The three EOC grads also show the importance of that EOC pathway. Students coming to the EOC are encouraged to think big. Instead of being satisfied with basic degrees such as a GED, they are urged to pursue advanced opportunities within a specific area of training, whether it be in information technology or life sciences or, as in Terry Bagia's case, finishing law school.

"That's an expectation we give to the people when they come to the EOC," says Sherryl D. Weems, UB associate vice provost and EOC executive director. "The GED is just the beginning of something that will lead them to a next level of attainment further down the road.

"What we're talking about is getting across the idea to all students that postsecondary access is a viable and attainable option," says Weems. "We want them to think of themselves as entering a pathway or journey. The journey may be interrupted as a result of the real-life issues they must contend with, but we encourage them to come back and complete the pathway toward their own personal empowerment. The pathway generally emphasizes a next step."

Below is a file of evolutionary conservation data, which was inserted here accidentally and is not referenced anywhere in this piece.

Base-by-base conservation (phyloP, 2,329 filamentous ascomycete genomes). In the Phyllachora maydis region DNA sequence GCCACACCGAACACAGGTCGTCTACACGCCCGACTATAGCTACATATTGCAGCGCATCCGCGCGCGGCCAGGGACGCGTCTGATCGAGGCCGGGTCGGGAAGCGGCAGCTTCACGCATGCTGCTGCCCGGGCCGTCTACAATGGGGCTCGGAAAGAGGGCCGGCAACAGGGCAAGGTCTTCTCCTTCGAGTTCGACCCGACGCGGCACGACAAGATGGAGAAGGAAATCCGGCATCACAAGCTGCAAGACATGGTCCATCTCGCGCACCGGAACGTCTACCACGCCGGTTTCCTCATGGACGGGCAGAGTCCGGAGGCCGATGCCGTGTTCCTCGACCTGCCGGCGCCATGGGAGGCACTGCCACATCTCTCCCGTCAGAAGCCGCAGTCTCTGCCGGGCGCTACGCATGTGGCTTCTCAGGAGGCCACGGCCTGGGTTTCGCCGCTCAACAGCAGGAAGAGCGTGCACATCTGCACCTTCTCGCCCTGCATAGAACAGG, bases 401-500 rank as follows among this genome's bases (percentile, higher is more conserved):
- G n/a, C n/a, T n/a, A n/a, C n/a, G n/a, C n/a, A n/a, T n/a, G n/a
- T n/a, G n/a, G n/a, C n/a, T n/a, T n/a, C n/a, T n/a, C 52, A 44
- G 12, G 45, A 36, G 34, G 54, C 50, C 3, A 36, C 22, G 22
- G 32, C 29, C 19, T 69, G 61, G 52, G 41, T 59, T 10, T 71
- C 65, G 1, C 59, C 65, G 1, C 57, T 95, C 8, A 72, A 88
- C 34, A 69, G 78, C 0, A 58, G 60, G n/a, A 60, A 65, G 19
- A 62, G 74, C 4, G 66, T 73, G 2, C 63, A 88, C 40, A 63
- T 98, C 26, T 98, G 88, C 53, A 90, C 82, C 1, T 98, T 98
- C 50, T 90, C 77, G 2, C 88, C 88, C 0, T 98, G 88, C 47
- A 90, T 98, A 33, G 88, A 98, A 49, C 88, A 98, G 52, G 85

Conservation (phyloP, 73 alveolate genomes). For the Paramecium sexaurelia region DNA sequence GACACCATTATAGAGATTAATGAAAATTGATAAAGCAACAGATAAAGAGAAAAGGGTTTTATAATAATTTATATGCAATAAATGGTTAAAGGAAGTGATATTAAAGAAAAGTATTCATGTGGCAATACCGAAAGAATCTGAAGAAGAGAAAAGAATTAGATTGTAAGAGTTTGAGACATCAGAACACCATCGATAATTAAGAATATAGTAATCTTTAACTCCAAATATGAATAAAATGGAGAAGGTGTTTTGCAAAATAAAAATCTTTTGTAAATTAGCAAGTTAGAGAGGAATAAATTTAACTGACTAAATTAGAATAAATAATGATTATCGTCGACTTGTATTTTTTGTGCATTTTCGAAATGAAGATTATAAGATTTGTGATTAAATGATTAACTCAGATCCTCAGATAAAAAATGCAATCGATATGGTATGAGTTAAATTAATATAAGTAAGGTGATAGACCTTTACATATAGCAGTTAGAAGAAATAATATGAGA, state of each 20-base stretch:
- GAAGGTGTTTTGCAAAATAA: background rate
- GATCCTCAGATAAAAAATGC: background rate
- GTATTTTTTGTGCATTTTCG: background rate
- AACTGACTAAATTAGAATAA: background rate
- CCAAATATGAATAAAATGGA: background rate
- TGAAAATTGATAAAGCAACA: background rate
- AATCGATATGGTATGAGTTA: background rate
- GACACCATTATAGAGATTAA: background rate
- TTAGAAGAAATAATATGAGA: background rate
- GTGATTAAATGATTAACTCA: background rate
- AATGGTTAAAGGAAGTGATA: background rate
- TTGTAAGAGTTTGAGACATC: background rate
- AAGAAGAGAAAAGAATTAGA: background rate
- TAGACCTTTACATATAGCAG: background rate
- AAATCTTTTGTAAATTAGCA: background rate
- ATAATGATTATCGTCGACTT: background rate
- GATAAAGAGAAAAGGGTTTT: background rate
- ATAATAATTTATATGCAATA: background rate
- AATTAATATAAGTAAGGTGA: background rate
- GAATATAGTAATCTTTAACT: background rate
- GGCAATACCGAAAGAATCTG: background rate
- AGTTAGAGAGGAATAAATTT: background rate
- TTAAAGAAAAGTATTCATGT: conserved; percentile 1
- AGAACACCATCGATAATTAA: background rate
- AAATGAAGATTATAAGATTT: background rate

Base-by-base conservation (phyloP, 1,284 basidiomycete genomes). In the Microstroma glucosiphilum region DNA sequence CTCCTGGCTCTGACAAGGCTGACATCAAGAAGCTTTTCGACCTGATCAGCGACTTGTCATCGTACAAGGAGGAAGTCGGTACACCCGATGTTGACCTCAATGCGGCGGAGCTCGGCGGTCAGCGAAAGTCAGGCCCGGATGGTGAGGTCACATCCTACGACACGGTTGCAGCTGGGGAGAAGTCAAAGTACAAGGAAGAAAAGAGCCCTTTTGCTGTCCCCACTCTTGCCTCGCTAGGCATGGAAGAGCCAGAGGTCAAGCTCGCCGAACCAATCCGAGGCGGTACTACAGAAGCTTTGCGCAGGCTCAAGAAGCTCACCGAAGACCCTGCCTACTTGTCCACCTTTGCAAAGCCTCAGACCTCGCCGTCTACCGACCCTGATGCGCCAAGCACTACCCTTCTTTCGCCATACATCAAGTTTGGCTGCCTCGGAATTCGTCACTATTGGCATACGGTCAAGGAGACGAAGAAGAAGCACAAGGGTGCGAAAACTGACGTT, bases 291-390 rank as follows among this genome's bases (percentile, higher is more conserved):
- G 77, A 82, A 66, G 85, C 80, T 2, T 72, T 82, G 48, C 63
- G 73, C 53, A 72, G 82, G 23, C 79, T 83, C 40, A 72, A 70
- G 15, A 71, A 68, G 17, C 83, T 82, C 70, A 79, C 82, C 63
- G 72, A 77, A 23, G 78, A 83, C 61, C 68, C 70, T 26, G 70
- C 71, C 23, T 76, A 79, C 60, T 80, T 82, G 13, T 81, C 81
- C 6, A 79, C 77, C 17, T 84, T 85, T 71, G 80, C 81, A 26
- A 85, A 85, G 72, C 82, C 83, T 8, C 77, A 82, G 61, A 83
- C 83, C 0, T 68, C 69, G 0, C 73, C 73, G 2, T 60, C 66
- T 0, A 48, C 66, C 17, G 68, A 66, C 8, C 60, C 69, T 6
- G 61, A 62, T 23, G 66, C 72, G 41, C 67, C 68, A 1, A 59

The other key part of the EOC's mission is job placement. Weems says an EOC priority is matching students with local economic and workforce development -- identifying the areas of occupation growth and connecting students to training that will result in employment.

"Instead of training students for an occupation because it's the popular thing," Weems says, "we are training people for the industries that are going to yield an income."